Let's face it, films following the Dirty Dancing formula (and Step Up Revolution follows that formula to an absolute "t") are not exactly paradigms of realism or emotional depth and nuance. But Step Up Revolution is so pat and predictable that it's actually laugh out loud funny a lot of the time. We get Emily (So You Think You Can Dance alum Kathryn McCormick), the feisty young woman who arrives in Miami to pursue a professional dancing career (yes, there must be a bit call for professional dancers in Miami). She "meets cute" with Sean (Ryan Guzman), a waiter at a tony resort (sound familiar?) who also happens to be one of the lead dancers for a local aggregation known as The Mob, which organizes "flash mobs" around the city which involve incredibly intricate choreography. Meanwhile it turns out Emily's father Bill (Peter Gallagher) is a real estate developer who is in town to tear down Sean's neighborhood, the flash mob hangout, in order to build more tony resorts and high rises. Oh, the humanity.
So with that set of plot points, you can pretty much guess what's going to happen. Sean and Emily are going to fall in love while dancing the Lambada, or some other forbidden dance. Emily is going to become incredibly distraught as she realizes her father is going to destroy Sean's neighborhood. They'll have an argument where Dad will inform her he won't tell her how to dance if she doesn't tell him how to run his business. Sean and his flash mob associates will take to the internet with a number of videos in order to raise their profile. And then just when Dad is announcing his development plans to the movers and shakers of Miami, Sean, Emily and the entire flash mob congregation will show up to amaze everyone with their furiously kinetic dance moves. Do you think Dad will have a change of heart? Hmmmm. . . .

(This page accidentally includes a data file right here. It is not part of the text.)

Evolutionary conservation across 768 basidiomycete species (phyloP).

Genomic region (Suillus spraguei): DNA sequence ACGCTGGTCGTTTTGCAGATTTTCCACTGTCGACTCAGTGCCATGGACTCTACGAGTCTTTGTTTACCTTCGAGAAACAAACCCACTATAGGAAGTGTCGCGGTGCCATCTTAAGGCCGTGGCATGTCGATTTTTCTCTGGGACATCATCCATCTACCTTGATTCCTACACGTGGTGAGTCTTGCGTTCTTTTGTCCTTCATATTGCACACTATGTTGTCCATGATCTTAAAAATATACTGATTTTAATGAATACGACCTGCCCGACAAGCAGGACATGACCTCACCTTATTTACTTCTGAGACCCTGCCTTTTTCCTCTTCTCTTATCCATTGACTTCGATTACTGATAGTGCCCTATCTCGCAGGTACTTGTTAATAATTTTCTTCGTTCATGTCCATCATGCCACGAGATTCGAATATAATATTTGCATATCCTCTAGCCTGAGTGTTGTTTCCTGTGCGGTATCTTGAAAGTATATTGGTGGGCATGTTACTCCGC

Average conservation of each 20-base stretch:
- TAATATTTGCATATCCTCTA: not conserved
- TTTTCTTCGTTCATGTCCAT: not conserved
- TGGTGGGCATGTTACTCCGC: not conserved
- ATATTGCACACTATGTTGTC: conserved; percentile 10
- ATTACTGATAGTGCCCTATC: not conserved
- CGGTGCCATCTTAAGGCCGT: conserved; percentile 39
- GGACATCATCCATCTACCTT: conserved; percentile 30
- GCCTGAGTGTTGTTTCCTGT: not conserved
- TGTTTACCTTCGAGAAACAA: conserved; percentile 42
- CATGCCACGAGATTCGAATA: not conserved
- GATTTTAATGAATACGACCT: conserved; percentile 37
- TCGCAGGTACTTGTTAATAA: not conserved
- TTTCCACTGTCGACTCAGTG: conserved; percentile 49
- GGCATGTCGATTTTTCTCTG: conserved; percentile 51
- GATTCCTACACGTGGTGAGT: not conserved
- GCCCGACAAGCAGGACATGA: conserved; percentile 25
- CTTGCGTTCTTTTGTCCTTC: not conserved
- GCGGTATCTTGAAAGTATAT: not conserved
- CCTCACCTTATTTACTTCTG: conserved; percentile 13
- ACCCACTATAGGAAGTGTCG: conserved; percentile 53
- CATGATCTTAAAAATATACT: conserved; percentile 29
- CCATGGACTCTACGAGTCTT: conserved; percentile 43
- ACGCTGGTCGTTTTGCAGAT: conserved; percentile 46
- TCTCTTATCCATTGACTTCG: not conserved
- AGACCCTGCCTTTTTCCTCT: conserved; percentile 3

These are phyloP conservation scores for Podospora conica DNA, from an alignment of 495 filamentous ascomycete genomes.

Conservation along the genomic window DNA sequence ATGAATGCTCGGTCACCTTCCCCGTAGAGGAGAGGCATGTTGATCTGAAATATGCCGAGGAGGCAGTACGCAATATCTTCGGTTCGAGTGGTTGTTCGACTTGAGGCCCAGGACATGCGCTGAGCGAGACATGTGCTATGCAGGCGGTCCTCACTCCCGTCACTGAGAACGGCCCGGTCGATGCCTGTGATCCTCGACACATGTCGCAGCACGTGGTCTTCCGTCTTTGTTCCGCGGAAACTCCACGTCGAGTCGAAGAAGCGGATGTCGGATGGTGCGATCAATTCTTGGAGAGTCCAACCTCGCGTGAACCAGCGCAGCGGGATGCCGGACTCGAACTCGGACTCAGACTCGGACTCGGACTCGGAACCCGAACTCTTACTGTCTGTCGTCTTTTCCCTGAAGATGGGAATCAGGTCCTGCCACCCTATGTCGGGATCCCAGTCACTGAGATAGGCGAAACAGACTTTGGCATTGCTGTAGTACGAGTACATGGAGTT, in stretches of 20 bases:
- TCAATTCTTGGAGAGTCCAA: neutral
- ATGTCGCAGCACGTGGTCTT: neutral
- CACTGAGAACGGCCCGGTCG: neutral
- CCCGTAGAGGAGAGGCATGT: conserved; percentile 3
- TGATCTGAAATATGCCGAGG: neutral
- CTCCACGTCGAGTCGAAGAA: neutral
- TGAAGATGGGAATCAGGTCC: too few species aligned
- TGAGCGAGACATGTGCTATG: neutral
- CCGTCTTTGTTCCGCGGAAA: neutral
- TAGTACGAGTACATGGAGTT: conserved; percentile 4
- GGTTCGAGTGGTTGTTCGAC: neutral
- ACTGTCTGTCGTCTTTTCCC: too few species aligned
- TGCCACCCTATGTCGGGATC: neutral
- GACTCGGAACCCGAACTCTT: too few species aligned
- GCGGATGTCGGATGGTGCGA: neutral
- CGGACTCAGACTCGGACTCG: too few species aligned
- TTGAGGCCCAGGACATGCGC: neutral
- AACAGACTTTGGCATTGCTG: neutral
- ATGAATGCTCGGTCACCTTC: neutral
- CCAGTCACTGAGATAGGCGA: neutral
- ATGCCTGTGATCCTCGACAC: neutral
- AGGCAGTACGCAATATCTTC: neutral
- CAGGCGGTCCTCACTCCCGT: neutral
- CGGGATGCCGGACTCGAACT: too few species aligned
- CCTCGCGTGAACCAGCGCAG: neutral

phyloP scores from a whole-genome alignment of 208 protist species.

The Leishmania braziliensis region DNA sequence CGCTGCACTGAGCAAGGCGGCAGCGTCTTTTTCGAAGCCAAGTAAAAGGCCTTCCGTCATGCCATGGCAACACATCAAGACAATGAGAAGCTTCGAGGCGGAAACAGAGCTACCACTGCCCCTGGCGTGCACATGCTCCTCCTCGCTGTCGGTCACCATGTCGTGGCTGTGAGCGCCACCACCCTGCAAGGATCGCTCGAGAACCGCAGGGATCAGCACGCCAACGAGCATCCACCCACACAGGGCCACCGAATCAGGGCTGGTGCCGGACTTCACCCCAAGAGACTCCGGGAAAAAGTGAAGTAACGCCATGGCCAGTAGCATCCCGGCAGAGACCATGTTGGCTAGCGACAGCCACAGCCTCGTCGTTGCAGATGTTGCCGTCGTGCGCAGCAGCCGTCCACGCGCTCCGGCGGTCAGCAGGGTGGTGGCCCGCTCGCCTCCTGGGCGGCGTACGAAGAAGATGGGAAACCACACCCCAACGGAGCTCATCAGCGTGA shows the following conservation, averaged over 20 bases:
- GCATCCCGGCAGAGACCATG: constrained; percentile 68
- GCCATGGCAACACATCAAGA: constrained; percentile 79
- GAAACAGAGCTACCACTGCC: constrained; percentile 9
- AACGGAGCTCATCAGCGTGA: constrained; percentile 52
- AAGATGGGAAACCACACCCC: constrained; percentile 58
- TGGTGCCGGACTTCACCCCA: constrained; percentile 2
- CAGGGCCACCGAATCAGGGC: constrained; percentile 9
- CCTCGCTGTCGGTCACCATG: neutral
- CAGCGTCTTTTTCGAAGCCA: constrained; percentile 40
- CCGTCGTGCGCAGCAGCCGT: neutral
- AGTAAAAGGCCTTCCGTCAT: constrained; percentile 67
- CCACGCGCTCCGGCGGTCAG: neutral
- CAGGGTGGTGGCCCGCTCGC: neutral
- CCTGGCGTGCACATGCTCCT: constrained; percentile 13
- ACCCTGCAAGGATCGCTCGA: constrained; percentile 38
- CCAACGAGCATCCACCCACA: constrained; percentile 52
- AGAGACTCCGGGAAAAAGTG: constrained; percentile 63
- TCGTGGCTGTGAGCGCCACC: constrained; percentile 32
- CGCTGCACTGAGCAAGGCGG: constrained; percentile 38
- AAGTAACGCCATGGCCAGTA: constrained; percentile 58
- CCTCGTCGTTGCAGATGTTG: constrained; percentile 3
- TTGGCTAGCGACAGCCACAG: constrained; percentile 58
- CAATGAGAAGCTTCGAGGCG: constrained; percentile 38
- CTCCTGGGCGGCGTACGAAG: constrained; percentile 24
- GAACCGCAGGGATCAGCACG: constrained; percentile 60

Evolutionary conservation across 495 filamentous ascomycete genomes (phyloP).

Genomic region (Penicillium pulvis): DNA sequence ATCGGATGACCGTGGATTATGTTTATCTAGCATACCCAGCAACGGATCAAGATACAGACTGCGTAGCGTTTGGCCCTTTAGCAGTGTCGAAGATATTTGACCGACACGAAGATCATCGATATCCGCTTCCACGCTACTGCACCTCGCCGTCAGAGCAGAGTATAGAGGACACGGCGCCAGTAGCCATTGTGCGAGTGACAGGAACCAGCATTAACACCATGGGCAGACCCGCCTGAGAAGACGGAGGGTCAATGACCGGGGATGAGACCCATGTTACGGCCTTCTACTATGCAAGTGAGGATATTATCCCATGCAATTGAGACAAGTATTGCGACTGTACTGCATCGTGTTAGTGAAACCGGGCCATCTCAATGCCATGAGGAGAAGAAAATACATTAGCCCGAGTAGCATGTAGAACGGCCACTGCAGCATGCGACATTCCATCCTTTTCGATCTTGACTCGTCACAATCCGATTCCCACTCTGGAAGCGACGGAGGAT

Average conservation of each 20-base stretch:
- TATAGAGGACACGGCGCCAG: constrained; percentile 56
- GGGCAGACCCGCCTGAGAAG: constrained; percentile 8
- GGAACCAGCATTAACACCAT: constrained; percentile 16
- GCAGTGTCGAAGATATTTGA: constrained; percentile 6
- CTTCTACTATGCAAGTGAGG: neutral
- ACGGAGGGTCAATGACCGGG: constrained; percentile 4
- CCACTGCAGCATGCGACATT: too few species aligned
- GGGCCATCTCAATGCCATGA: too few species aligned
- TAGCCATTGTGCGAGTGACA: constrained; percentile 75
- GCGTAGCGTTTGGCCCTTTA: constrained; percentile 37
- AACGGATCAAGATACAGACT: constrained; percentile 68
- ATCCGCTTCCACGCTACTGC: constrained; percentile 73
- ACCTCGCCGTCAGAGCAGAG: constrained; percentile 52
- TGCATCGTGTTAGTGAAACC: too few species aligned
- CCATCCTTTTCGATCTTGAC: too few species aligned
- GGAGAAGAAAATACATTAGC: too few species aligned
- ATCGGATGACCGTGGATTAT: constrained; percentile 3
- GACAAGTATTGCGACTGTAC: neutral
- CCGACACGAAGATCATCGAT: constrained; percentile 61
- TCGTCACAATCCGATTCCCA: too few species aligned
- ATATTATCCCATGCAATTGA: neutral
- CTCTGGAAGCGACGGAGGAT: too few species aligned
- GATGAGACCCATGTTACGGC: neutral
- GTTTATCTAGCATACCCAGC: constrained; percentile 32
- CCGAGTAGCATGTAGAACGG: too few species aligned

Step Up Revolution is so relentlessly ridiculous that it's next to impossible to lend it even enough credence to give it a withering critical assessment. The dance sequences are what at least marginally saves the picture from being absolute dreck, but even those are so hyperbolically silly at times that they almost defy description. The opening sequence, for example, has a bevy of muscle cars doing their own choregraphy, and, no, you haven't misread that. Director Scott Speer favors the quick cut ethos that has come to define modern musicals, so that it's never possible to tell whether these kids are actually dancing or simply moving a muscle slightly for the one second edit and then moving on to their next pose. To be fair, the musical sequences do have a modicum of flash and flair, with good use of the Miami locales and several large sets pieces, like the big finale that makes good use of supposedly abandoned containers and the like.
Step Up 4: Revolution 3D Blu-ray, Video Quality